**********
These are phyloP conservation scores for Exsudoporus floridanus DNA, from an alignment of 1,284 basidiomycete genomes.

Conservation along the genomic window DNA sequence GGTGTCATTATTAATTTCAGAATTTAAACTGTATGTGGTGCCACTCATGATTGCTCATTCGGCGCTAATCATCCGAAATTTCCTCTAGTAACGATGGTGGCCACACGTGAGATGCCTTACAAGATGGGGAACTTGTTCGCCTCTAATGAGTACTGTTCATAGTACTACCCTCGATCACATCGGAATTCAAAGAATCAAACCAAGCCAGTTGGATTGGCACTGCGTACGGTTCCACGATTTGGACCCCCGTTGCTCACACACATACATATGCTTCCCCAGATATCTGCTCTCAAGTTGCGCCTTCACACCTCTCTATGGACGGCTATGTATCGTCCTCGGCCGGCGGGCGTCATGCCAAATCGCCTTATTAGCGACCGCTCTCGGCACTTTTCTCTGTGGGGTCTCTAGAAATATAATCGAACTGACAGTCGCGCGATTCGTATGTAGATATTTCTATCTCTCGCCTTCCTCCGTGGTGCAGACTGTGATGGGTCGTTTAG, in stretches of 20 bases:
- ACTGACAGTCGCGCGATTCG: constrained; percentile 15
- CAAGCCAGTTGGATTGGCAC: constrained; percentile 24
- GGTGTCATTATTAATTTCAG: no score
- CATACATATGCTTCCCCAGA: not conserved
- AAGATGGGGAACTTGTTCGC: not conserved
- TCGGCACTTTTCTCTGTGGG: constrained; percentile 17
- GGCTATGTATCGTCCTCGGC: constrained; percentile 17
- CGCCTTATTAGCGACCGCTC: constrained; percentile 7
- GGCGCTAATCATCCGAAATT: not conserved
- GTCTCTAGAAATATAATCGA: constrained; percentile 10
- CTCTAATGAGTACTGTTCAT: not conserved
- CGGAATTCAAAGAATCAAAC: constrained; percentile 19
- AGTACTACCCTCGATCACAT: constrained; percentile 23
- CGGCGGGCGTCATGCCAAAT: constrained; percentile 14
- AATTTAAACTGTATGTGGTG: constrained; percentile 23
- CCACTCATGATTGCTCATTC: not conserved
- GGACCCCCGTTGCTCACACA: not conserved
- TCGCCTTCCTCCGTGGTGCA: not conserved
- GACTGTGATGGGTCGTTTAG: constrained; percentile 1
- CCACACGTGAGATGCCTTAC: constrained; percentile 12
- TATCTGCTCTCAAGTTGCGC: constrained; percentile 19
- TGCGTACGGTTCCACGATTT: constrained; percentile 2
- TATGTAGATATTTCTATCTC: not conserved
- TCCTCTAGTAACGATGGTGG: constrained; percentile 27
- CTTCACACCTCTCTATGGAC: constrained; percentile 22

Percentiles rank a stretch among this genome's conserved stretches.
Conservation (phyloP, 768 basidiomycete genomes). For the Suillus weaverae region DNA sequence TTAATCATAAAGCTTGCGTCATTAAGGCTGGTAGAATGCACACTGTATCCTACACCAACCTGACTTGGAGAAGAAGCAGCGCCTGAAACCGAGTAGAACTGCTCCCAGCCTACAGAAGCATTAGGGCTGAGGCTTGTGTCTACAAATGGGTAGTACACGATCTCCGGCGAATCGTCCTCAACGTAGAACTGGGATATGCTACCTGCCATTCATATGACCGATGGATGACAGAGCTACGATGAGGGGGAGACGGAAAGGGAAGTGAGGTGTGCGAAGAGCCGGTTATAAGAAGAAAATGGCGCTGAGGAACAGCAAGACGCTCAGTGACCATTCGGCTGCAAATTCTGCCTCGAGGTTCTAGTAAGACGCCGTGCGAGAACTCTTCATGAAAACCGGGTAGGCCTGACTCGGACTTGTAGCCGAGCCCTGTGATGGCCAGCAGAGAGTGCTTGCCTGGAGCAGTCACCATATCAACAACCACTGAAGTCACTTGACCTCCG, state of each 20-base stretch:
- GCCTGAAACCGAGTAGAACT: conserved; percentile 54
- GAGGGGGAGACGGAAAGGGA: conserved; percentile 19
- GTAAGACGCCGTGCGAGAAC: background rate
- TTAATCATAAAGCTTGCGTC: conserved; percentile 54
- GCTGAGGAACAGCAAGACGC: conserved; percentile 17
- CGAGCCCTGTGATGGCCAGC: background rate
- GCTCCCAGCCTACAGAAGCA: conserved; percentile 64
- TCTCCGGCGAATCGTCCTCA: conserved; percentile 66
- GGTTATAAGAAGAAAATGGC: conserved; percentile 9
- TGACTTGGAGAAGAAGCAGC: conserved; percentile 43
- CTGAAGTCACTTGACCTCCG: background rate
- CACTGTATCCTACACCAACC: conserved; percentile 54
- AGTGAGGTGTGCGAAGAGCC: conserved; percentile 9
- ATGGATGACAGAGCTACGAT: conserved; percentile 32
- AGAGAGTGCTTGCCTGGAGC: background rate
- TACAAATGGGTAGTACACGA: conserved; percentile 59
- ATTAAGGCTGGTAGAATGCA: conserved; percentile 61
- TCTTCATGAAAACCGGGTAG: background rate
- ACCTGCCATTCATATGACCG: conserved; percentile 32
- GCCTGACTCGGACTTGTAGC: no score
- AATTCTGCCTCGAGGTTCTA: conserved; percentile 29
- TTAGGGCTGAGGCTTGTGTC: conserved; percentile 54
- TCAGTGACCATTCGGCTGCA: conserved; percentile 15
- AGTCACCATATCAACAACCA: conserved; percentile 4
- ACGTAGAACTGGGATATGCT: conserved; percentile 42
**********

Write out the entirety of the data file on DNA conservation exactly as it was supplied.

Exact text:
These are phyloP conservation scores for Exsudoporus floridanus DNA, from an alignment of 1,284 basidiomycete genomes.

Conservation along the genomic window DNA sequence GGTGTCATTATTAATTTCAGAATTTAAACTGTATGTGGTGCCACTCATGATTGCTCATTCGGCGCTAATCATCCGAAATTTCCTCTAGTAACGATGGTGGCCACACGTGAGATGCCTTACAAGATGGGGAACTTGTTCGCCTCTAATGAGTACTGTTCATAGTACTACCCTCGATCACATCGGAATTCAAAGAATCAAACCAAGCCAGTTGGATTGGCACTGCGTACGGTTCCACGATTTGGACCCCCGTTGCTCACACACATACATATGCTTCCCCAGATATCTGCTCTCAAGTTGCGCCTTCACACCTCTCTATGGACGGCTATGTATCGTCCTCGGCCGGCGGGCGTCATGCCAAATCGCCTTATTAGCGACCGCTCTCGGCACTTTTCTCTGTGGGGTCTCTAGAAATATAATCGAACTGACAGTCGCGCGATTCGTATGTAGATATTTCTATCTCTCGCCTTCCTCCGTGGTGCAGACTGTGATGGGTCGTTTAG, in stretches of 20 bases:
- ACTGACAGTCGCGCGATTCG: constrained; percentile 15
- CAAGCCAGTTGGATTGGCAC: constrained; percentile 24
- GGTGTCATTATTAATTTCAG: no score
- CATACATATGCTTCCCCAGA: not conserved
- AAGATGGGGAACTTGTTCGC: not conserved
- TCGGCACTTTTCTCTGTGGG: constrained; percentile 17
- GGCTATGTATCGTCCTCGGC: constrained; percentile 17
- CGCCTTATTAGCGACCGCTC: constrained; percentile 7
- GGCGCTAATCATCCGAAATT: not conserved
- GTCTCTAGAAATATAATCGA: constrained; percentile 10
- CTCTAATGAGTACTGTTCAT: not conserved
- CGGAATTCAAAGAATCAAAC: constrained; percentile 19
- AGTACTACCCTCGATCACAT: constrained; percentile 23
- CGGCGGGCGTCATGCCAAAT: constrained; percentile 14
- AATTTAAACTGTATGTGGTG: constrained; percentile 23
- CCACTCATGATTGCTCATTC: not conserved
- GGACCCCCGTTGCTCACACA: not conserved
- TCGCCTTCCTCCGTGGTGCA: not conserved
- GACTGTGATGGGTCGTTTAG: constrained; percentile 1
- CCACACGTGAGATGCCTTAC: constrained; percentile 12
- TATCTGCTCTCAAGTTGCGC: constrained; percentile 19
- TGCGTACGGTTCCACGATTT: constrained; percentile 2
- TATGTAGATATTTCTATCTC: not conserved
- TCCTCTAGTAACGATGGTGG: constrained; percentile 27
- CTTCACACCTCTCTATGGAC: constrained; percentile 22

Percentiles rank a stretch among this genome's conserved stretches.
Conservation (phyloP, 768 basidiomycete genomes). For the Suillus weaverae region DNA sequence TTAATCATAAAGCTTGCGTCATTAAGGCTGGTAGAATGCACACTGTATCCTACACCAACCTGACTTGGAGAAGAAGCAGCGCCTGAAACCGAGTAGAACTGCTCCCAGCCTACAGAAGCATTAGGGCTGAGGCTTGTGTCTACAAATGGGTAGTACACGATCTCCGGCGAATCGTCCTCAACGTAGAACTGGGATATGCTACCTGCCATTCATATGACCGATGGATGACAGAGCTACGATGAGGGGGAGACGGAAAGGGAAGTGAGGTGTGCGAAGAGCCGGTTATAAGAAGAAAATGGCGCTGAGGAACAGCAAGACGCTCAGTGACCATTCGGCTGCAAATTCTGCCTCGAGGTTCTAGTAAGACGCCGTGCGAGAACTCTTCATGAAAACCGGGTAGGCCTGACTCGGACTTGTAGCCGAGCCCTGTGATGGCCAGCAGAGAGTGCTTGCCTGGAGCAGTCACCATATCAACAACCACTGAAGTCACTTGACCTCCG, state of each 20-base stretch:
- GCCTGAAACCGAGTAGAACT: conserved; percentile 54
- GAGGGGGAGACGGAAAGGGA: conserved; percentile 19
- GTAAGACGCCGTGCGAGAAC: background rate
- TTAATCATAAAGCTTGCGTC: conserved; percentile 54
- GCTGAGGAACAGCAAGACGC: conserved; percentile 17
- CGAGCCCTGTGATGGCCAGC: background rate
- GCTCCCAGCCTACAGAAGCA: conserved; percentile 64
- TCTCCGGCGAATCGTCCTCA: conserved; percentile 66
- GGTTATAAGAAGAAAATGGC: conserved; percentile 9
- TGACTTGGAGAAGAAGCAGC: conserved; percentile 43
- CTGAAGTCACTTGACCTCCG: background rate
- CACTGTATCCTACACCAACC: conserved; percentile 54
- AGTGAGGTGTGCGAAGAGCC: conserved; percentile 9
- ATGGATGACAGAGCTACGAT: conserved; percentile 32
- AGAGAGTGCTTGCCTGGAGC: background rate
- TACAAATGGGTAGTACACGA: conserved; percentile 59
- ATTAAGGCTGGTAGAATGCA: conserved; percentile 61
- TCTTCATGAAAACCGGGTAG: background rate
- ACCTGCCATTCATATGACCG: conserved; percentile 32
- GCCTGACTCGGACTTGTAGC: no score
- AATTCTGCCTCGAGGTTCTA: conserved; percentile 29
- TTAGGGCTGAGGCTTGTGTC: conserved; percentile 54
- TCAGTGACCATTCGGCTGCA: conserved; percentile 15
- AGTCACCATATCAACAACCA: conserved; percentile 4
- ACGTAGAACTGGGATATGCT: conserved; percentile 42